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Random Dungeons make Reviewers Cry
By: Christopher Beaupre
While the second game in the Growlanser Generations package is called Growlanser III, don't let the name fool you. Growlanser III actually takes place before Growlanser II. It might even be in the player's best interest to play this title first in order not to spoil any of the plot. Not that there was much to begin with, mind you. Like its predecessor, Growlanser III is a Tactical RPG. However, it tries to be more of a conventional RPG and this is where some of its failings lie.
Before we get into some of these failings, let us talk about what the game excels at. Like Growlanser II, Growlanser III sports an excellent cast of voice talent. Those with a keen ear may even be able to recognize returning talent from Growlanser II. Unfortunately, Wolfgang's voice actor was nowhere to be heard.
The game uses the fairly tired gimmick of a main chacter with amnesia. However, while this seemed like a bad thing, as the plot unfolded it eventually became almost interesting by the end. Don't expect him to say much; his sentences can be counted on one hand. Like the previous game, you are able to affect the outcome of the story through the many dialogue choices throughout the game. However, unlike Growlanser II, some dialogue choice are locked based on how you act throughout the game. Don't be surprised if you can't chose, "I'm going to kill your children," when you've been acting like a paladin through the rest of game.
Except for some new skills and gems, the leveling and gem system is identical to Growlanser II. This is a good thing since it was done so well already. There are two major changes in gameplay. The most notable change is the addition of useable items. There are now healing and resurrection items, and they are greatly overpowered. In the time it would take you to cast a normal heal spell you could have already used a healing item and resurrected a party member. The second most notable change is that the amount of playable characters in your party has been cut in half. This ultimately reduces the amount of strategy that can be used in battles and in effect makes the fights less fun.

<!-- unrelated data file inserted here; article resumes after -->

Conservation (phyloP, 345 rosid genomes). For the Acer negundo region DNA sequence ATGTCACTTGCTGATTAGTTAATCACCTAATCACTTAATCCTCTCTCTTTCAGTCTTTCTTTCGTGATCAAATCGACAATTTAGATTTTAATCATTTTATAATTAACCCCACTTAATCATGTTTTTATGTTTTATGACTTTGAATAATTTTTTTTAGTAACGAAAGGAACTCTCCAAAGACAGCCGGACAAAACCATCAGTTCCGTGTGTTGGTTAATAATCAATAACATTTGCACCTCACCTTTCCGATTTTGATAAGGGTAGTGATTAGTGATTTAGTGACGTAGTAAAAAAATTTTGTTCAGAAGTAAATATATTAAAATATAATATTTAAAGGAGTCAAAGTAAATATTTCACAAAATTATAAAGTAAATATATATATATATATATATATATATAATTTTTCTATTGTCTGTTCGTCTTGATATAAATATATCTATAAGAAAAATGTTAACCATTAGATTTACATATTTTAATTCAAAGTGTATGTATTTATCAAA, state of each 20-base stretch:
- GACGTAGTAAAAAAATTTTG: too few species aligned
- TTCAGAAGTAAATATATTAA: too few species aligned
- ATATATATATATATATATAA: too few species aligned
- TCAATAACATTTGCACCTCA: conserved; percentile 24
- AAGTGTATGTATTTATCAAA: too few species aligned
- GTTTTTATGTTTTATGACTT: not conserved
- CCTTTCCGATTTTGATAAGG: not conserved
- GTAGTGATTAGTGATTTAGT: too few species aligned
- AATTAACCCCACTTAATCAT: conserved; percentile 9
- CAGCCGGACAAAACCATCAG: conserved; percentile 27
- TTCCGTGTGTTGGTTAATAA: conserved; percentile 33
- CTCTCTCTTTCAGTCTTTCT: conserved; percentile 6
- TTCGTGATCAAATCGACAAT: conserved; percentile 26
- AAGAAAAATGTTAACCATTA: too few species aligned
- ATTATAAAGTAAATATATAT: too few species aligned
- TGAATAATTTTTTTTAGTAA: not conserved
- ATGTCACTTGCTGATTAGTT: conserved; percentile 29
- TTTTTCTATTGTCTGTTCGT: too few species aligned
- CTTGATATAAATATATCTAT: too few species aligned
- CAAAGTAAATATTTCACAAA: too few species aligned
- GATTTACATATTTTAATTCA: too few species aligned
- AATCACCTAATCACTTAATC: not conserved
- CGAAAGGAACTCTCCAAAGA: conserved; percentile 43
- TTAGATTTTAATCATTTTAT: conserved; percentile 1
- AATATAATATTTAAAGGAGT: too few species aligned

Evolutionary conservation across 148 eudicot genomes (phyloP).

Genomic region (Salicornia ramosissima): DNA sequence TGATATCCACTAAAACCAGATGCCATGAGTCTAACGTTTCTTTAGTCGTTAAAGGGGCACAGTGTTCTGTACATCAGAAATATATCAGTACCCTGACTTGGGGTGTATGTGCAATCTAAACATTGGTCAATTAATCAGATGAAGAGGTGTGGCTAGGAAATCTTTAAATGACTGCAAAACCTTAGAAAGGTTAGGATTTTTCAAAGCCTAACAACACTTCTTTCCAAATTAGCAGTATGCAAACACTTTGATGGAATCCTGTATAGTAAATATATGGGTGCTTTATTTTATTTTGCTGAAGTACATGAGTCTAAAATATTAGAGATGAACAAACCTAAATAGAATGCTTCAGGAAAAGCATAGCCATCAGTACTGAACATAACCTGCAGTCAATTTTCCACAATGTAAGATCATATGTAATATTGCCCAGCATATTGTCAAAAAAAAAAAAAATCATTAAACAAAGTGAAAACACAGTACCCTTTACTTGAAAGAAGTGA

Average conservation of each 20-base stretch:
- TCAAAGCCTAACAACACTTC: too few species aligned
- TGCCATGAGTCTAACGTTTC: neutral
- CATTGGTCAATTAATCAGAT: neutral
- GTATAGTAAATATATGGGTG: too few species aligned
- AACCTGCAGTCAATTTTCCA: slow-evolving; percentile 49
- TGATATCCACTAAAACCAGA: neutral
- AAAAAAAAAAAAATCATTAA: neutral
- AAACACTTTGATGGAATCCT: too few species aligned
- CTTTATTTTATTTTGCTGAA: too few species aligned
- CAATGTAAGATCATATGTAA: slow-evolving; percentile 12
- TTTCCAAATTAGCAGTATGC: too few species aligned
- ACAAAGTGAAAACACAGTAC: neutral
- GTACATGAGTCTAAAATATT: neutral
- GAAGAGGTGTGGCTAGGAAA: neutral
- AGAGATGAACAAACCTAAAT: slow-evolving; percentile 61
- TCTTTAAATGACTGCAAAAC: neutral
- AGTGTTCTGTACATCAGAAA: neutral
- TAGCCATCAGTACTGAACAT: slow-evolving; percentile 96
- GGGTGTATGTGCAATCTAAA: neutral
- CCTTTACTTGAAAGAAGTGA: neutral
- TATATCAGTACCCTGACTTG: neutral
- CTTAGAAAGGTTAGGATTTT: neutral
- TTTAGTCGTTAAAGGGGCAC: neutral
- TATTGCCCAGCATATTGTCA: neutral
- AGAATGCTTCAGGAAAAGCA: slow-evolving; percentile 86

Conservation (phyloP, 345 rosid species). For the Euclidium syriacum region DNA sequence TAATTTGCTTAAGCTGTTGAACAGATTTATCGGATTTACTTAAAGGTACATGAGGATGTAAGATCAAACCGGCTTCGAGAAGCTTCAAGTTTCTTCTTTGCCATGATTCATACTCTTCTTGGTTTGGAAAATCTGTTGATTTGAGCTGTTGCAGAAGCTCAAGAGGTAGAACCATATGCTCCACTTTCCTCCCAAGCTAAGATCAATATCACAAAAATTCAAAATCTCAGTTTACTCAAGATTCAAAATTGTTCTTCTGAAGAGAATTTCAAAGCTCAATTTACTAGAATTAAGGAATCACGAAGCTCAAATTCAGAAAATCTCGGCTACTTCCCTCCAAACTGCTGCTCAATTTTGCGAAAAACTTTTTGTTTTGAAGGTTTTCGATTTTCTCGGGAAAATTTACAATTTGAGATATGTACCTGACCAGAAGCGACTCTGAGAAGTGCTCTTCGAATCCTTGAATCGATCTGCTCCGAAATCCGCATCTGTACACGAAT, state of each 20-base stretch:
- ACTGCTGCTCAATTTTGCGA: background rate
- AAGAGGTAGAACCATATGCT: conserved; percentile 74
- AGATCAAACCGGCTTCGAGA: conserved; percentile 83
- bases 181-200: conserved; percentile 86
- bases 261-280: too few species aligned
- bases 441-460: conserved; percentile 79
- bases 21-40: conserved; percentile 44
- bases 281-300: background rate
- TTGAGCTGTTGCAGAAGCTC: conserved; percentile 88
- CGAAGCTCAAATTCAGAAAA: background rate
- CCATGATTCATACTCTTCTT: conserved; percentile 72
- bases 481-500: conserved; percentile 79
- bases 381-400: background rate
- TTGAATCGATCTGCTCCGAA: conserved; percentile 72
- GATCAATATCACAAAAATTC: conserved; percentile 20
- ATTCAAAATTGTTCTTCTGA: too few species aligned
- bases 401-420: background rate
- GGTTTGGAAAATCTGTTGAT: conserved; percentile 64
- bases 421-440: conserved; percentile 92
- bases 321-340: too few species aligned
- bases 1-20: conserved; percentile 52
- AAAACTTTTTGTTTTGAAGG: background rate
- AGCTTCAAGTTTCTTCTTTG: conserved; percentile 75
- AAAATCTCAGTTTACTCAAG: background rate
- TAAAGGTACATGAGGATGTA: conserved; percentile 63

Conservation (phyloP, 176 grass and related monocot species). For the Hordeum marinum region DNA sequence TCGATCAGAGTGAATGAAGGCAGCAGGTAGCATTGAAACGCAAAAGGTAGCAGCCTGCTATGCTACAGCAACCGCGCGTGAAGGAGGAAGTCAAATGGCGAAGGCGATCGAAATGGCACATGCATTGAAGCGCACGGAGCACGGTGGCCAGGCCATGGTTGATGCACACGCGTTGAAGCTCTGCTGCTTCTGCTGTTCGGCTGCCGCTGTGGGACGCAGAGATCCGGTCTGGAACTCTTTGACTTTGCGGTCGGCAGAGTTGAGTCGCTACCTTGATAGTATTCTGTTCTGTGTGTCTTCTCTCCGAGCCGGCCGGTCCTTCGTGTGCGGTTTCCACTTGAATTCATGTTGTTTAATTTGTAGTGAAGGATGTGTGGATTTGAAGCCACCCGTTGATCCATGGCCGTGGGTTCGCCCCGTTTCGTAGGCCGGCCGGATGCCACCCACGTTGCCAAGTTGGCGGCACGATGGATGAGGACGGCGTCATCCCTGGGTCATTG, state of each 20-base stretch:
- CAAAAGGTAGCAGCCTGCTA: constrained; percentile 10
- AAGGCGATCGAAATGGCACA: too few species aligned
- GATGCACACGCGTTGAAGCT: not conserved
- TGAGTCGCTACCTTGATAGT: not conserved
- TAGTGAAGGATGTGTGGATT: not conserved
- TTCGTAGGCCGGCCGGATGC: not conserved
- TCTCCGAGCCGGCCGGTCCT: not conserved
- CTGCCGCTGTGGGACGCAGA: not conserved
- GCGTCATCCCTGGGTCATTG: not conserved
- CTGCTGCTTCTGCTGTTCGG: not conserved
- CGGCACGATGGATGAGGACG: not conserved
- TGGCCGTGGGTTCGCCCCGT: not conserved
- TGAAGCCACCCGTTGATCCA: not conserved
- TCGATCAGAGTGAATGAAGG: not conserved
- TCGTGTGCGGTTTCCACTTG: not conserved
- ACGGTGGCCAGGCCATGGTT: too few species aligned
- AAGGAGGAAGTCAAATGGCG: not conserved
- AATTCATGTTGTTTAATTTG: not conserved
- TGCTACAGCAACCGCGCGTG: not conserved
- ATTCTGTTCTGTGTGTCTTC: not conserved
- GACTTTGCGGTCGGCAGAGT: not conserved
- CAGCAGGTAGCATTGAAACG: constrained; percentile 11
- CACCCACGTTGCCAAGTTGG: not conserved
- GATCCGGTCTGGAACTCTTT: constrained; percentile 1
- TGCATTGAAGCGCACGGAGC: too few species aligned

Two words: "random dungeons." Scared yet? It gets worse--they are not even remotely well done. A "random dungeon" in Growlanser III consists of square rooms with 1-4 branches that lead to even more identical square rooms. The only good thing about this is, most of them aren't that large. In addition to explorable dungeons we are given two treats. Explorable towns and a world map! These three things are what is mainly responsible for doubling the play time of Growlanser III to that of its predecessor. If one were to string all the battles in Growlanser III together, it would take about 12 hours to beat. Toss in a world map, explorable dungeons and towns and we have over thirty hours of gameplay.
Like in Growlanser II the auto battle feature is a savior. The world map is small, the random encounters large. And what is worse is that with all the backtracking that is done throughout the game, the random encounter enemies never seem to get stronger. Eventually even auto-battle will get annoying, and it is highly recommend to just run from all the fights to save time and annoyance.
Growlanser III has a good main plot, and excellent characters. It is worth it to suffer through the random dungeons to advance the storyline. The character art is as gorgeous as ever, and the in-battle graphics are similar in quality to Growlanser II. The only real improvements to graphics are the background textures, which seem to be a notch higher in quality. Linearity is thrown out the window thanks to the world map, and the line between Traditional RPG and Tactical RPG becomes blurred. The storyline battles makes this game worth playing, but it is by no means a great game.
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